z(s)=V[ \ T x i /x i0 (s)\ ]V −1 z 0(s)  (35)
Specifically as an example, if the target of each mode is chosen to be identical, Tx i /x i0 (s)=Tx/x 0 (s), i=1, 2 . . . n, then zi(s)=Tx/x 0 (s)zi0(s). If the isolation requirement is stated as a frequency-domain envelope in natural coordinates from zi0(s) to zi(s), the relation of Eq. 35 can be used to obtain the skyhook targets Tx i /x i0 (s) in modal coordinates.

In practice, identification errors also exist in the mode shape matrix V and participation matrix W. This yields mode coupling even in proportionally-damped systems. To explicitly take the effect of V and W errors into account in the framework of sliding control is challenging. Practically, one may check that the WH(jω)V−1 is diagonally dominant before using matrices V and W in controller design. In addition, the effect of some modal coupling can be reduced implicitly by encompassing it as part of disturbance di. Successful applications of experiment-based modal control have been reported, e.g., (H. Yoshioka, Y. Takahashi, K. Katayama, T. Imazawa, and N. Murai), (U. Stobener and L. Gaul), (MIT/Caltech LIGO Laboratory), yet the accurate identification of the modal shape matrix V and participation matrix W is still an important research topic.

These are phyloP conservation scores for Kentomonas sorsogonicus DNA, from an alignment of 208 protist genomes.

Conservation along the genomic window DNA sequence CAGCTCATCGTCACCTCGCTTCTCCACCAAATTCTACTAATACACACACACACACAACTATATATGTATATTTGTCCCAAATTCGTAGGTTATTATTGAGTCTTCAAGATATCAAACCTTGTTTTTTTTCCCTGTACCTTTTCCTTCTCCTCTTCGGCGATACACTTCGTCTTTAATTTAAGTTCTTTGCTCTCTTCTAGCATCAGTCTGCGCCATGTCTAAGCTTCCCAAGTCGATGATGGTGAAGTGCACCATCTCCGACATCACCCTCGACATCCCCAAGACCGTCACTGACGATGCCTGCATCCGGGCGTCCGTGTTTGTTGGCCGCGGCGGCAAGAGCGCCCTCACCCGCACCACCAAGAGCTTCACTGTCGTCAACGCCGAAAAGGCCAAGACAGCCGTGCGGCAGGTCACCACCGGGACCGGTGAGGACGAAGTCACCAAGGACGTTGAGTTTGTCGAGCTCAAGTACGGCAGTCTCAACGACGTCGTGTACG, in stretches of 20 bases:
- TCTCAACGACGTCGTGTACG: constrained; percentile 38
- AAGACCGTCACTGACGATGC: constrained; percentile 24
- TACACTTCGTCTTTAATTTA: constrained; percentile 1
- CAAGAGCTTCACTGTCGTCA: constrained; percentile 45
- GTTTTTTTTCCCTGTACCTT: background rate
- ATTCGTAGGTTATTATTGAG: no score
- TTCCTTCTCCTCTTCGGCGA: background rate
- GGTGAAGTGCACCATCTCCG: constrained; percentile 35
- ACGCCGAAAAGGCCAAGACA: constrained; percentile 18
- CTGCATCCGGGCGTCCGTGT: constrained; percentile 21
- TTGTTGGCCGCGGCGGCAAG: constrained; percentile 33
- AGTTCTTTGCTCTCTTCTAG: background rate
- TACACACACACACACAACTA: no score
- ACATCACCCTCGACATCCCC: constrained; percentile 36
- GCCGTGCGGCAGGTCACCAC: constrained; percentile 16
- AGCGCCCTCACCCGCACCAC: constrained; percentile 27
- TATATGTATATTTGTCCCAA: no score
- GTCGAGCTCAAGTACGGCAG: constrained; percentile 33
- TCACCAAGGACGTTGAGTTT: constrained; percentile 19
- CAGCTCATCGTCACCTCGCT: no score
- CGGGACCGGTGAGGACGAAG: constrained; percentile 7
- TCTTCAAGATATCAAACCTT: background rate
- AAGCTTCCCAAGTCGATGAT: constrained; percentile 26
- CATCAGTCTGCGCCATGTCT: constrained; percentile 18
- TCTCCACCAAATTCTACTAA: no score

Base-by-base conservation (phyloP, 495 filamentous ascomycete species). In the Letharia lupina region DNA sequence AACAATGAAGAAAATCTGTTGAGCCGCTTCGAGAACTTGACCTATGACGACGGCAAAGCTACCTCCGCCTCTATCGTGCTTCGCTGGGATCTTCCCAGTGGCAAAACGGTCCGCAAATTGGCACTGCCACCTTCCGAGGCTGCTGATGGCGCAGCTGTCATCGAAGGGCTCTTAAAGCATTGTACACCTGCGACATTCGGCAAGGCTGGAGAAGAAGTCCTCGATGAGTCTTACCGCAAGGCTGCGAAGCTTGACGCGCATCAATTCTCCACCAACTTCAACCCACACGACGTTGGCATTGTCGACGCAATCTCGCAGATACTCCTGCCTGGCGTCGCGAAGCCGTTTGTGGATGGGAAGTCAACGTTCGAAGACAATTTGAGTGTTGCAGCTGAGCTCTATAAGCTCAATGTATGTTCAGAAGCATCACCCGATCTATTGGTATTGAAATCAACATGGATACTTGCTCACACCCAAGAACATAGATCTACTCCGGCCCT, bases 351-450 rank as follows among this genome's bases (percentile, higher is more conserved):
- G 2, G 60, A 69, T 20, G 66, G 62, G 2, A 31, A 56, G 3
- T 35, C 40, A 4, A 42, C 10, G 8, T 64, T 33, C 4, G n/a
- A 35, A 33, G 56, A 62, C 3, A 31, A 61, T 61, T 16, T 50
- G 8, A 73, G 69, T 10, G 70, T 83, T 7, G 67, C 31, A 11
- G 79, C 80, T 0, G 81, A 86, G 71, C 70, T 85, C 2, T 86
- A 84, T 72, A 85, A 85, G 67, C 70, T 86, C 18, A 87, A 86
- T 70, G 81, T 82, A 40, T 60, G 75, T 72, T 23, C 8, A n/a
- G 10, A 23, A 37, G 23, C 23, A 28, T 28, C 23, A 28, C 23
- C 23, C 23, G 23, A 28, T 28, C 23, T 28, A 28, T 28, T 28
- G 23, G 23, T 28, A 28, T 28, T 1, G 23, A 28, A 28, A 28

The foregoing discussion has focused on using a single dynamic linear operator L(s) to define the frequency shaped sliding surface σi. However, it is also possible to introduce a second dynamic linear operator Qi(s), and to apply it to operate on the state of displacement {dot over (x)}i, as for instance
σi =L i(s)(x i −x 0)+Q i(s){dot over (x)} i  (35A)
Further, although it is not necessary to measure ground velocity {dot over (x)}0, if such measurement is made, a third dynamic linear operator Gi(s) can be applied, as for instance
σi =L i(s)(x i −x 0)+Q i(s){dot over (x)} i +G i(s){dot over (x)} 0i,  (35B)